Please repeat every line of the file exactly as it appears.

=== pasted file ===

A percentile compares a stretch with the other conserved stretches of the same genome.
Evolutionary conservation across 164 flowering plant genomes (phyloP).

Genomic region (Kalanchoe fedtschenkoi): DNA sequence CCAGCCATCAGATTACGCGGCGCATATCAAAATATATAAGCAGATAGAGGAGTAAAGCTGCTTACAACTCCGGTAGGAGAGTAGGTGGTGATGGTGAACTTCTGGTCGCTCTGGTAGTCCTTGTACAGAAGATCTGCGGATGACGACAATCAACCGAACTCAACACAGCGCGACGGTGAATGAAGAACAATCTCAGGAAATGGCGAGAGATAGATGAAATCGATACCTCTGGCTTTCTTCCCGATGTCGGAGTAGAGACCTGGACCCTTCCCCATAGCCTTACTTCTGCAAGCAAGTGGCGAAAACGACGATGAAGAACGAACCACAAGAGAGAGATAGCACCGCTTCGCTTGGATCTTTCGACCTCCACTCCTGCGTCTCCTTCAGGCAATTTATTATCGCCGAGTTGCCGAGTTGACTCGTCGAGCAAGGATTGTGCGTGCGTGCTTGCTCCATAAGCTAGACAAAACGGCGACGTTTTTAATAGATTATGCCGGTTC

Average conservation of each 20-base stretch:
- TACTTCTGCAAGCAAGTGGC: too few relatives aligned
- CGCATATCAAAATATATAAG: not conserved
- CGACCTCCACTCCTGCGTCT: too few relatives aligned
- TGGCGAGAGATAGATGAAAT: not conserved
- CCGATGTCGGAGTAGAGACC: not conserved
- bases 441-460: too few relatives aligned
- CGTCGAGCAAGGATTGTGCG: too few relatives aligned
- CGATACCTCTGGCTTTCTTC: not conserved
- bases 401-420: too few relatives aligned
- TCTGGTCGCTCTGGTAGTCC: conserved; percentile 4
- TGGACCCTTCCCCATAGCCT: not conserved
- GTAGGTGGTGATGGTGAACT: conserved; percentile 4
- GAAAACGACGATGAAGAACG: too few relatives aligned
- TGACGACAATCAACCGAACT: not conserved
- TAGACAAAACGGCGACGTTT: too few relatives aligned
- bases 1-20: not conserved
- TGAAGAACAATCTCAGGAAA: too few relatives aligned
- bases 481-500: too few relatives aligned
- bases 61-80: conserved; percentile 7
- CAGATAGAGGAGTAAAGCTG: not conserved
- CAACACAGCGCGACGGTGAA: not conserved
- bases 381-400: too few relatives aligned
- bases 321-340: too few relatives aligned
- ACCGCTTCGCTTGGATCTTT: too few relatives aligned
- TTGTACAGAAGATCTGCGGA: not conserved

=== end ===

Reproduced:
A percentile compares a stretch with the other conserved stretches of the same genome.
Evolutionary conservation across 164 flowering plant genomes (phyloP).

Genomic region (Kalanchoe fedtschenkoi): DNA sequence CCAGCCATCAGATTACGCGGCGCATATCAAAATATATAAGCAGATAGAGGAGTAAAGCTGCTTACAACTCCGGTAGGAGAGTAGGTGGTGATGGTGAACTTCTGGTCGCTCTGGTAGTCCTTGTACAGAAGATCTGCGGATGACGACAATCAACCGAACTCAACACAGCGCGACGGTGAATGAAGAACAATCTCAGGAAATGGCGAGAGATAGATGAAATCGATACCTCTGGCTTTCTTCCCGATGTCGGAGTAGAGACCTGGACCCTTCCCCATAGCCTTACTTCTGCAAGCAAGTGGCGAAAACGACGATGAAGAACGAACCACAAGAGAGAGATAGCACCGCTTCGCTTGGATCTTTCGACCTCCACTCCTGCGTCTCCTTCAGGCAATTTATTATCGCCGAGTTGCCGAGTTGACTCGTCGAGCAAGGATTGTGCGTGCGTGCTTGCTCCATAAGCTAGACAAAACGGCGACGTTTTTAATAGATTATGCCGGTTC

Average conservation of each 20-base stretch:
- TACTTCTGCAAGCAAGTGGC: too few relatives aligned
- CGCATATCAAAATATATAAG: not conserved
- CGACCTCCACTCCTGCGTCT: too few relatives aligned
- TGGCGAGAGATAGATGAAAT: not conserved
- CCGATGTCGGAGTAGAGACC: not conserved
- bases 441-460: too few relatives aligned
- CGTCGAGCAAGGATTGTGCG: too few relatives aligned
- CGATACCTCTGGCTTTCTTC: not conserved
- bases 401-420: too few relatives aligned
- TCTGGTCGCTCTGGTAGTCC: conserved; percentile 4
- TGGACCCTTCCCCATAGCCT: not conserved
- GTAGGTGGTGATGGTGAACT: conserved; percentile 4
- GAAAACGACGATGAAGAACG: too few relatives aligned
- TGACGACAATCAACCGAACT: not conserved
- TAGACAAAACGGCGACGTTT: too few relatives aligned
- bases 1-20: not conserved
- TGAAGAACAATCTCAGGAAA: too few relatives aligned
- bases 481-500: too few relatives aligned
- bases 61-80: conserved; percentile 7
- CAGATAGAGGAGTAAAGCTG: not conserved
- CAACACAGCGCGACGGTGAA: not conserved
- bases 381-400: too few relatives aligned
- bases 321-340: too few relatives aligned
- ACCGCTTCGCTTGGATCTTT: too few relatives aligned
- TTGTACAGAAGATCTGCGGA: not conserved